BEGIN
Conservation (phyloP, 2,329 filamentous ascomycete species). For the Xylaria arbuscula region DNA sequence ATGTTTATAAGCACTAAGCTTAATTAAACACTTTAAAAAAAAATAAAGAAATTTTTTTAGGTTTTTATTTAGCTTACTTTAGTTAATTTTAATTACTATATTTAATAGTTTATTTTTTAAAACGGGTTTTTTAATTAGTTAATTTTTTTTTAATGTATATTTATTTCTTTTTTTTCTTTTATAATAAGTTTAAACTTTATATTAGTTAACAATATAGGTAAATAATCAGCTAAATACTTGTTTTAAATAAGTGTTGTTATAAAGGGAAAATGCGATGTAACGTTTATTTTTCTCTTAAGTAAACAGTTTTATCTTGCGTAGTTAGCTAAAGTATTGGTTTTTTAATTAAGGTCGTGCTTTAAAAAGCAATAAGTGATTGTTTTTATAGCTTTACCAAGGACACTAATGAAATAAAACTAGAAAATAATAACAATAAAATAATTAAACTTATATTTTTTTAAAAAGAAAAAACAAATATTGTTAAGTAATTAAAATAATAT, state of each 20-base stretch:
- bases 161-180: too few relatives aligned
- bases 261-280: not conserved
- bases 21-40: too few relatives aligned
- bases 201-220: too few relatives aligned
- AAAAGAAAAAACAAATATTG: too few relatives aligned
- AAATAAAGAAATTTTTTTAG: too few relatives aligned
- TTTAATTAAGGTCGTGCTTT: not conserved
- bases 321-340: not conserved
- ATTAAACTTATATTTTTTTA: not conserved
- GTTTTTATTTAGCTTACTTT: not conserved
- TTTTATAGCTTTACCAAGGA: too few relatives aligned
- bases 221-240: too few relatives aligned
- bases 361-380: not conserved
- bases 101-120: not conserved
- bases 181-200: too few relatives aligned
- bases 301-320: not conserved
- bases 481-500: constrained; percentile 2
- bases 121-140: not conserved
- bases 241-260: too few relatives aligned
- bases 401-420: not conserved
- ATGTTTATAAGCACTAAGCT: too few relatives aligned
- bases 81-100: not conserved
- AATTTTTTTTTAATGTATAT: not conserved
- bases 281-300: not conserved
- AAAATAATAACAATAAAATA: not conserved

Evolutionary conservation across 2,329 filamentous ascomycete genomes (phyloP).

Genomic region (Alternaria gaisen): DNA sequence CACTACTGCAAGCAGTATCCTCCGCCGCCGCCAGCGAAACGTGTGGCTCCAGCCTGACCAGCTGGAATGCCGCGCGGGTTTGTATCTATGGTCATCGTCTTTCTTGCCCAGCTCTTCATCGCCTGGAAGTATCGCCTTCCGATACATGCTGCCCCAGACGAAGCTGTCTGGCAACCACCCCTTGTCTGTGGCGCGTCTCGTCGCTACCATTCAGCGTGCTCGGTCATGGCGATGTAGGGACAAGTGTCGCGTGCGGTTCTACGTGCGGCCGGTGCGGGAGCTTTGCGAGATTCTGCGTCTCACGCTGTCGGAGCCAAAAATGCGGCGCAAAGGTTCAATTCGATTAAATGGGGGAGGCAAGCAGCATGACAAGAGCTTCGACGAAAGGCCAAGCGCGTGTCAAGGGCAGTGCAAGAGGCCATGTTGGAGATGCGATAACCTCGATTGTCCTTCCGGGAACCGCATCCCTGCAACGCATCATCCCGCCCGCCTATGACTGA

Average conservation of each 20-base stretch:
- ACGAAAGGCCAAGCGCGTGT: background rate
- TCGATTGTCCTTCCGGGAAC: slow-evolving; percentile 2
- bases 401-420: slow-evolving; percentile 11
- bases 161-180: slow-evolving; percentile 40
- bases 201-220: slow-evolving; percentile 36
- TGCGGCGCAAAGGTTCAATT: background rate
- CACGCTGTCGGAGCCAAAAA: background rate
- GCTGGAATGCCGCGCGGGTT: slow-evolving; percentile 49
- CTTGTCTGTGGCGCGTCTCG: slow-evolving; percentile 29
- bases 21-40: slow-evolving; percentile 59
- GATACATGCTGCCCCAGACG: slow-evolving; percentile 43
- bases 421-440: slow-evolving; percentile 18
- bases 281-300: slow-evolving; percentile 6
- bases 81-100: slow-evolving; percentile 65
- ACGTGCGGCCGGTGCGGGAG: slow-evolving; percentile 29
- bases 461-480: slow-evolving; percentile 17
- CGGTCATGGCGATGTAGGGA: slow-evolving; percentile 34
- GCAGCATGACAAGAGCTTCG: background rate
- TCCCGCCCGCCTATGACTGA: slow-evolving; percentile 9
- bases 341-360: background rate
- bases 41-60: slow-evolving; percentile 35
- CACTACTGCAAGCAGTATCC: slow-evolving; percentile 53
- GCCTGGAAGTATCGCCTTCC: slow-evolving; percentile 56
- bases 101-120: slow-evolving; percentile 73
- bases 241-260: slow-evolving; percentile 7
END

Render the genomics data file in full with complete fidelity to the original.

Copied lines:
Conservation (phyloP, 2,329 filamentous ascomycete species). For the Xylaria arbuscula region DNA sequence ATGTTTATAAGCACTAAGCTTAATTAAACACTTTAAAAAAAAATAAAGAAATTTTTTTAGGTTTTTATTTAGCTTACTTTAGTTAATTTTAATTACTATATTTAATAGTTTATTTTTTAAAACGGGTTTTTTAATTAGTTAATTTTTTTTTAATGTATATTTATTTCTTTTTTTTCTTTTATAATAAGTTTAAACTTTATATTAGTTAACAATATAGGTAAATAATCAGCTAAATACTTGTTTTAAATAAGTGTTGTTATAAAGGGAAAATGCGATGTAACGTTTATTTTTCTCTTAAGTAAACAGTTTTATCTTGCGTAGTTAGCTAAAGTATTGGTTTTTTAATTAAGGTCGTGCTTTAAAAAGCAATAAGTGATTGTTTTTATAGCTTTACCAAGGACACTAATGAAATAAAACTAGAAAATAATAACAATAAAATAATTAAACTTATATTTTTTTAAAAAGAAAAAACAAATATTGTTAAGTAATTAAAATAATAT, state of each 20-base stretch:
- bases 161-180: too few relatives aligned
- bases 261-280: not conserved
- bases 21-40: too few relatives aligned
- bases 201-220: too few relatives aligned
- AAAAGAAAAAACAAATATTG: too few relatives aligned
- AAATAAAGAAATTTTTTTAG: too few relatives aligned
- TTTAATTAAGGTCGTGCTTT: not conserved
- bases 321-340: not conserved
- ATTAAACTTATATTTTTTTA: not conserved
- GTTTTTATTTAGCTTACTTT: not conserved
- TTTTATAGCTTTACCAAGGA: too few relatives aligned
- bases 221-240: too few relatives aligned
- bases 361-380: not conserved
- bases 101-120: not conserved
- bases 181-200: too few relatives aligned
- bases 301-320: not conserved
- bases 481-500: constrained; percentile 2
- bases 121-140: not conserved
- bases 241-260: too few relatives aligned
- bases 401-420: not conserved
- ATGTTTATAAGCACTAAGCT: too few relatives aligned
- bases 81-100: not conserved
- AATTTTTTTTTAATGTATAT: not conserved
- bases 281-300: not conserved
- AAAATAATAACAATAAAATA: not conserved

Evolutionary conservation across 2,329 filamentous ascomycete genomes (phyloP).

Genomic region (Alternaria gaisen): DNA sequence CACTACTGCAAGCAGTATCCTCCGCCGCCGCCAGCGAAACGTGTGGCTCCAGCCTGACCAGCTGGAATGCCGCGCGGGTTTGTATCTATGGTCATCGTCTTTCTTGCCCAGCTCTTCATCGCCTGGAAGTATCGCCTTCCGATACATGCTGCCCCAGACGAAGCTGTCTGGCAACCACCCCTTGTCTGTGGCGCGTCTCGTCGCTACCATTCAGCGTGCTCGGTCATGGCGATGTAGGGACAAGTGTCGCGTGCGGTTCTACGTGCGGCCGGTGCGGGAGCTTTGCGAGATTCTGCGTCTCACGCTGTCGGAGCCAAAAATGCGGCGCAAAGGTTCAATTCGATTAAATGGGGGAGGCAAGCAGCATGACAAGAGCTTCGACGAAAGGCCAAGCGCGTGTCAAGGGCAGTGCAAGAGGCCATGTTGGAGATGCGATAACCTCGATTGTCCTTCCGGGAACCGCATCCCTGCAACGCATCATCCCGCCCGCCTATGACTGA

Average conservation of each 20-base stretch:
- ACGAAAGGCCAAGCGCGTGT: background rate
- TCGATTGTCCTTCCGGGAAC: slow-evolving; percentile 2
- bases 401-420: slow-evolving; percentile 11
- bases 161-180: slow-evolving; percentile 40
- bases 201-220: slow-evolving; percentile 36
- TGCGGCGCAAAGGTTCAATT: background rate
- CACGCTGTCGGAGCCAAAAA: background rate
- GCTGGAATGCCGCGCGGGTT: slow-evolving; percentile 49
- CTTGTCTGTGGCGCGTCTCG: slow-evolving; percentile 29
- bases 21-40: slow-evolving; percentile 59
- GATACATGCTGCCCCAGACG: slow-evolving; percentile 43
- bases 421-440: slow-evolving; percentile 18
- bases 281-300: slow-evolving; percentile 6
- bases 81-100: slow-evolving; percentile 65
- ACGTGCGGCCGGTGCGGGAG: slow-evolving; percentile 29
- bases 461-480: slow-evolving; percentile 17
- CGGTCATGGCGATGTAGGGA: slow-evolving; percentile 34
- GCAGCATGACAAGAGCTTCG: background rate
- TCCCGCCCGCCTATGACTGA: slow-evolving; percentile 9
- bases 341-360: background rate
- bases 41-60: slow-evolving; percentile 35
- CACTACTGCAAGCAGTATCC: slow-evolving; percentile 53
- GCCTGGAAGTATCGCCTTCC: slow-evolving; percentile 56
- bases 101-120: slow-evolving; percentile 73
- bases 241-260: slow-evolving; percentile 7